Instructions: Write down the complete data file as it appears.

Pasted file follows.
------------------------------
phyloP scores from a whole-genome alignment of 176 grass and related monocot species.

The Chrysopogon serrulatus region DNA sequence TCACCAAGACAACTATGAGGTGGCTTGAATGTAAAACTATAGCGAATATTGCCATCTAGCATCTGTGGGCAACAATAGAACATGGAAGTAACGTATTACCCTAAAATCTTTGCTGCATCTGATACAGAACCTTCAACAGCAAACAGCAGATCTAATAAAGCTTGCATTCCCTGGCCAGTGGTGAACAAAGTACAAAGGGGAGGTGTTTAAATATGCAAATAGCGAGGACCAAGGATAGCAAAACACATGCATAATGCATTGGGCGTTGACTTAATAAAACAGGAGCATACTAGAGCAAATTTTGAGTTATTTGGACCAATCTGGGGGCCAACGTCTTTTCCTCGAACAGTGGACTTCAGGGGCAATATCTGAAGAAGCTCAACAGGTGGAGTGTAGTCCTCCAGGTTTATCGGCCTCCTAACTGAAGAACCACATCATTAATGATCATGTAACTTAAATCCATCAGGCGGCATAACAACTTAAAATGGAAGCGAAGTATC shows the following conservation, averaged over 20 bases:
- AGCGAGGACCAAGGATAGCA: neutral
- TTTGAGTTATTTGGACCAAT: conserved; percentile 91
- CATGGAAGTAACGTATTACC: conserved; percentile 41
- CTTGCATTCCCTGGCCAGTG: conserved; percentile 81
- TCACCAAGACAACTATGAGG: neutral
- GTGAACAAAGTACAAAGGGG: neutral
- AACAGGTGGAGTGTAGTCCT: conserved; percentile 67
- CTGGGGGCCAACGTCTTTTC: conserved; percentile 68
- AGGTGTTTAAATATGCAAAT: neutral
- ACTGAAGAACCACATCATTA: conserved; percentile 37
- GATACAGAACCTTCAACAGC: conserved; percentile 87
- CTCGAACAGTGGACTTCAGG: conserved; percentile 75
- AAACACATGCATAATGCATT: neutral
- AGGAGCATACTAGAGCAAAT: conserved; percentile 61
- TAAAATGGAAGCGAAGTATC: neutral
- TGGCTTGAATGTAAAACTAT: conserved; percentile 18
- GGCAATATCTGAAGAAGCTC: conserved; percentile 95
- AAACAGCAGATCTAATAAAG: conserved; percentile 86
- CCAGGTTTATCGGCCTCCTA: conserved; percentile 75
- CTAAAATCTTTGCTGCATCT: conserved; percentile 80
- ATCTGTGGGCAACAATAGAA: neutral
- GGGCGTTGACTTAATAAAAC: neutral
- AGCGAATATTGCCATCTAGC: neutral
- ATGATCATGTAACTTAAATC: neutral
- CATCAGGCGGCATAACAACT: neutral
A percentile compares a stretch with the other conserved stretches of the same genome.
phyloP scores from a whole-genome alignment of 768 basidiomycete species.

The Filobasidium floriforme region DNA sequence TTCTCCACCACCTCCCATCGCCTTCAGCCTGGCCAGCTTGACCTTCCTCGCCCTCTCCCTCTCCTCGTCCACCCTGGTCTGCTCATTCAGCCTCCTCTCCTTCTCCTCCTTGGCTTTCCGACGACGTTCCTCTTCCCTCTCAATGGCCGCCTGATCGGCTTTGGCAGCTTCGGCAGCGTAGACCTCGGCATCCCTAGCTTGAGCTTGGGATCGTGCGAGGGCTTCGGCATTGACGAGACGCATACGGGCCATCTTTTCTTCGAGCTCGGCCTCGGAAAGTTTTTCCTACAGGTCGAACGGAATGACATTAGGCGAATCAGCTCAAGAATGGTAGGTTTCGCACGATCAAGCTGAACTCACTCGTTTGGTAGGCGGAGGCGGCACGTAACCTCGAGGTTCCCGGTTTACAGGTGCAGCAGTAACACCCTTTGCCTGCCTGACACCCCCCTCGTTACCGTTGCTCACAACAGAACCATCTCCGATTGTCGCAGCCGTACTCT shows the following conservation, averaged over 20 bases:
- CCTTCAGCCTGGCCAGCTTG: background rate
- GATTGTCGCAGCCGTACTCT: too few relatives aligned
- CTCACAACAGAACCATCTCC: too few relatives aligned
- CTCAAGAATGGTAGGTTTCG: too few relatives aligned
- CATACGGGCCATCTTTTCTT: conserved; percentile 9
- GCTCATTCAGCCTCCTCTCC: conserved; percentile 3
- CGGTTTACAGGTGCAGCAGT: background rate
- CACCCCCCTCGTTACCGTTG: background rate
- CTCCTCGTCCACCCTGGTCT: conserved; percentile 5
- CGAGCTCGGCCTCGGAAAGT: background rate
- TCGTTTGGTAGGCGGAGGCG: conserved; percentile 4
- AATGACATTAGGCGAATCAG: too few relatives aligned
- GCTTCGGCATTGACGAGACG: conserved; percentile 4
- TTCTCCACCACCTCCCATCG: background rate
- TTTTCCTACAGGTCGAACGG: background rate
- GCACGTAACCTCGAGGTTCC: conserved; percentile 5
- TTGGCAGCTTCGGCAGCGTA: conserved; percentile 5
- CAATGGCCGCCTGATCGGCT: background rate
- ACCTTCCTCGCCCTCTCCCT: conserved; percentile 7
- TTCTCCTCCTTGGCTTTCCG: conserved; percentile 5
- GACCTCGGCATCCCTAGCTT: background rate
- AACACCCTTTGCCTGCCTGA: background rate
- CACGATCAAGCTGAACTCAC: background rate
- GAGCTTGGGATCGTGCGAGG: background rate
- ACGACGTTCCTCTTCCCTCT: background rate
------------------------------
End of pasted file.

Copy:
phyloP scores from a whole-genome alignment of 176 grass and related monocot species.

The Chrysopogon serrulatus region DNA sequence TCACCAAGACAACTATGAGGTGGCTTGAATGTAAAACTATAGCGAATATTGCCATCTAGCATCTGTGGGCAACAATAGAACATGGAAGTAACGTATTACCCTAAAATCTTTGCTGCATCTGATACAGAACCTTCAACAGCAAACAGCAGATCTAATAAAGCTTGCATTCCCTGGCCAGTGGTGAACAAAGTACAAAGGGGAGGTGTTTAAATATGCAAATAGCGAGGACCAAGGATAGCAAAACACATGCATAATGCATTGGGCGTTGACTTAATAAAACAGGAGCATACTAGAGCAAATTTTGAGTTATTTGGACCAATCTGGGGGCCAACGTCTTTTCCTCGAACAGTGGACTTCAGGGGCAATATCTGAAGAAGCTCAACAGGTGGAGTGTAGTCCTCCAGGTTTATCGGCCTCCTAACTGAAGAACCACATCATTAATGATCATGTAACTTAAATCCATCAGGCGGCATAACAACTTAAAATGGAAGCGAAGTATC shows the following conservation, averaged over 20 bases:
- AGCGAGGACCAAGGATAGCA: neutral
- TTTGAGTTATTTGGACCAAT: conserved; percentile 91
- CATGGAAGTAACGTATTACC: conserved; percentile 41
- CTTGCATTCCCTGGCCAGTG: conserved; percentile 81
- TCACCAAGACAACTATGAGG: neutral
- GTGAACAAAGTACAAAGGGG: neutral
- AACAGGTGGAGTGTAGTCCT: conserved; percentile 67
- CTGGGGGCCAACGTCTTTTC: conserved; percentile 68
- AGGTGTTTAAATATGCAAAT: neutral
- ACTGAAGAACCACATCATTA: conserved; percentile 37
- GATACAGAACCTTCAACAGC: conserved; percentile 87
- CTCGAACAGTGGACTTCAGG: conserved; percentile 75
- AAACACATGCATAATGCATT: neutral
- AGGAGCATACTAGAGCAAAT: conserved; percentile 61
- TAAAATGGAAGCGAAGTATC: neutral
- TGGCTTGAATGTAAAACTAT: conserved; percentile 18
- GGCAATATCTGAAGAAGCTC: conserved; percentile 95
- AAACAGCAGATCTAATAAAG: conserved; percentile 86
- CCAGGTTTATCGGCCTCCTA: conserved; percentile 75
- CTAAAATCTTTGCTGCATCT: conserved; percentile 80
- ATCTGTGGGCAACAATAGAA: neutral
- GGGCGTTGACTTAATAAAAC: neutral
- AGCGAATATTGCCATCTAGC: neutral
- ATGATCATGTAACTTAAATC: neutral
- CATCAGGCGGCATAACAACT: neutral
A percentile compares a stretch with the other conserved stretches of the same genome.
phyloP scores from a whole-genome alignment of 768 basidiomycete species.

The Filobasidium floriforme region DNA sequence TTCTCCACCACCTCCCATCGCCTTCAGCCTGGCCAGCTTGACCTTCCTCGCCCTCTCCCTCTCCTCGTCCACCCTGGTCTGCTCATTCAGCCTCCTCTCCTTCTCCTCCTTGGCTTTCCGACGACGTTCCTCTTCCCTCTCAATGGCCGCCTGATCGGCTTTGGCAGCTTCGGCAGCGTAGACCTCGGCATCCCTAGCTTGAGCTTGGGATCGTGCGAGGGCTTCGGCATTGACGAGACGCATACGGGCCATCTTTTCTTCGAGCTCGGCCTCGGAAAGTTTTTCCTACAGGTCGAACGGAATGACATTAGGCGAATCAGCTCAAGAATGGTAGGTTTCGCACGATCAAGCTGAACTCACTCGTTTGGTAGGCGGAGGCGGCACGTAACCTCGAGGTTCCCGGTTTACAGGTGCAGCAGTAACACCCTTTGCCTGCCTGACACCCCCCTCGTTACCGTTGCTCACAACAGAACCATCTCCGATTGTCGCAGCCGTACTCT shows the following conservation, averaged over 20 bases:
- CCTTCAGCCTGGCCAGCTTG: background rate
- GATTGTCGCAGCCGTACTCT: too few relatives aligned
- CTCACAACAGAACCATCTCC: too few relatives aligned
- CTCAAGAATGGTAGGTTTCG: too few relatives aligned
- CATACGGGCCATCTTTTCTT: conserved; percentile 9
- GCTCATTCAGCCTCCTCTCC: conserved; percentile 3
- CGGTTTACAGGTGCAGCAGT: background rate
- CACCCCCCTCGTTACCGTTG: background rate
- CTCCTCGTCCACCCTGGTCT: conserved; percentile 5
- CGAGCTCGGCCTCGGAAAGT: background rate
- TCGTTTGGTAGGCGGAGGCG: conserved; percentile 4
- AATGACATTAGGCGAATCAG: too few relatives aligned
- GCTTCGGCATTGACGAGACG: conserved; percentile 4
- TTCTCCACCACCTCCCATCG: background rate
- TTTTCCTACAGGTCGAACGG: background rate
- GCACGTAACCTCGAGGTTCC: conserved; percentile 5
- TTGGCAGCTTCGGCAGCGTA: conserved; percentile 5
- CAATGGCCGCCTGATCGGCT: background rate
- ACCTTCCTCGCCCTCTCCCT: conserved; percentile 7
- TTCTCCTCCTTGGCTTTCCG: conserved; percentile 5
- GACCTCGGCATCCCTAGCTT: background rate
- AACACCCTTTGCCTGCCTGA: background rate
- CACGATCAAGCTGAACTCAC: background rate
- GAGCTTGGGATCGTGCGAGG: background rate
- ACGACGTTCCTCTTCCCTCT: background rate